The Sacrifice is Andrei Tarkovsky’s final, visually intoxicating and profoundly spiritual masterpiece about the end of the world. The film’s initial image sets the tone for Tarkovsky’s deeply personal statement on humanity’s self-destruction. There is a close-up of a painting depicting an offering (to the haunting, threnodic oratorio of Johann Sebastian Bach). The camera then pans upward to show the people in the painting, then another sectional shift, and the camera focuses on a tree above them. We first see the long shot of a pensive Alexander (Erland Josephson), a wealthy, retired stage actor, planting a tree with his son. His family has gathered at his remote, isolated house on the countryside to be with him on his birthday. In true Tarkovsky subtle narrative style, during dinner preparations, the glasses clink, the room shakes, then the sound of a concussive wave is heard. Is it an earthquake? We find out from fragments of news broadcasts that World War III has begun. In a desperate attempt to save his family, he decides to offer himself as a sacrifice – to relinquish all of his worldly possessions and part with his loved ones if they can be spared from the horror. But how does one make such a covenant? He prays to God, he pleads with a housemaid whom he suspects is a witch, he suffers in silence. He appears melancholy, despondent, even delusional. The beauty of Alexander’s sacrifice is that no one realizes what he is trying to do (and the lengths that he will go to) in order to save his family… a true sacrifice. The Sacrifice is a devastating, but powerfully reaffirming film on love, humanity, and faith.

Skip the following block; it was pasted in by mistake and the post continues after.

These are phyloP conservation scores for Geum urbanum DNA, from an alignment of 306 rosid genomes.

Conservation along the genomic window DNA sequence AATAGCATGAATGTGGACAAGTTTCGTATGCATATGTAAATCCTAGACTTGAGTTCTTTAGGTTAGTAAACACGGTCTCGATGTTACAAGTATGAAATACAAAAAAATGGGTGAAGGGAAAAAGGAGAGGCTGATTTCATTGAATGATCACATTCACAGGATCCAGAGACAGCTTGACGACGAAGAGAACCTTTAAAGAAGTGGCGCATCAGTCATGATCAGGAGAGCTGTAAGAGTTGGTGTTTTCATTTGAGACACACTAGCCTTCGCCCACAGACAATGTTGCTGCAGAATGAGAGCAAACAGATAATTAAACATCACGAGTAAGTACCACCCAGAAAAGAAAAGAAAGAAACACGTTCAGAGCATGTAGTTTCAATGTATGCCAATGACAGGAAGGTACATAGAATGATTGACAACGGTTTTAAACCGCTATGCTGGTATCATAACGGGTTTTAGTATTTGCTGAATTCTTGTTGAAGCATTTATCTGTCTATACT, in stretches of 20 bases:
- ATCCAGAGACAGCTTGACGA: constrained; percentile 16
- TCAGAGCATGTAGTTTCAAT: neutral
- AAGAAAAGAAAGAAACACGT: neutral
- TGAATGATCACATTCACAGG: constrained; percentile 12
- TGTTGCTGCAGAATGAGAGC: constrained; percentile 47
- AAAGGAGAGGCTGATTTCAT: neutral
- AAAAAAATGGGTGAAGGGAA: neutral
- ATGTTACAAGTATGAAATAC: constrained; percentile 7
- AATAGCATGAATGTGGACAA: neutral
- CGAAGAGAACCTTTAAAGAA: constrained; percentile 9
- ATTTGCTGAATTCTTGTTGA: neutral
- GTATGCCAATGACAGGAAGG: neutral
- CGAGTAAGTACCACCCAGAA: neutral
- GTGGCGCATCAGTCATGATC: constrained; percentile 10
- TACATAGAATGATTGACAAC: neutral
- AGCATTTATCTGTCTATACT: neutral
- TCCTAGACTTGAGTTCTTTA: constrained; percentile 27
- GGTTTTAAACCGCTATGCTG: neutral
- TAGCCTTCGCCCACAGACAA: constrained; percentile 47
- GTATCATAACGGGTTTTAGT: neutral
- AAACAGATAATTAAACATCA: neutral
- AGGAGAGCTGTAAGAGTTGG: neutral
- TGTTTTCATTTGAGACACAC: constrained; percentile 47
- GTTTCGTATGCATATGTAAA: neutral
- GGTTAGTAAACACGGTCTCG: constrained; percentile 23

The long, singular shots and deliberately paced story are compelling signature techniques used by Tarkovsky. Note the distance of the subjects in most of the film: from the opening dialogue between Otto and Alexander to the turmoil of the final scene. Tarkovsky shows humanity in proper respect to the environment. Indeed, how narcissistic we are, as a society, to create films where character close-ups are frivolously used for no other reason than to show how attractive an actor is. We are drawn into Tarkovsky’s world, not by blatant, instinctual eye candy (not that Mr. Josephson is unphotogenic), but by the pathos and subtle beauty of the visual imagery. By placing the subjects in such a perspective, the effect is captivating, narrative, honest, and above all, contemplative. Tarkovsky uses muted, washed colors in the country house scenes, suffused with gray tones depicting the apocalyptic destruction of war. Note the pale color of the woods where Alexander takes his son for a walk. The anemic landscape illustrates Tarkovsky’s (like Ingmar Bergman and Krzysztof Kieslowski) masterful use of color as a symbolic medium. It conveys the idea that nature, and humanity itself, is “sick”: from the devastating effects of war and nuclear proliferation, and from humanity’s indifference and loss of spirituality. It is a heartfelt statement from a thoughtful artist facing imminent mortality, with a profound wisdom to share.
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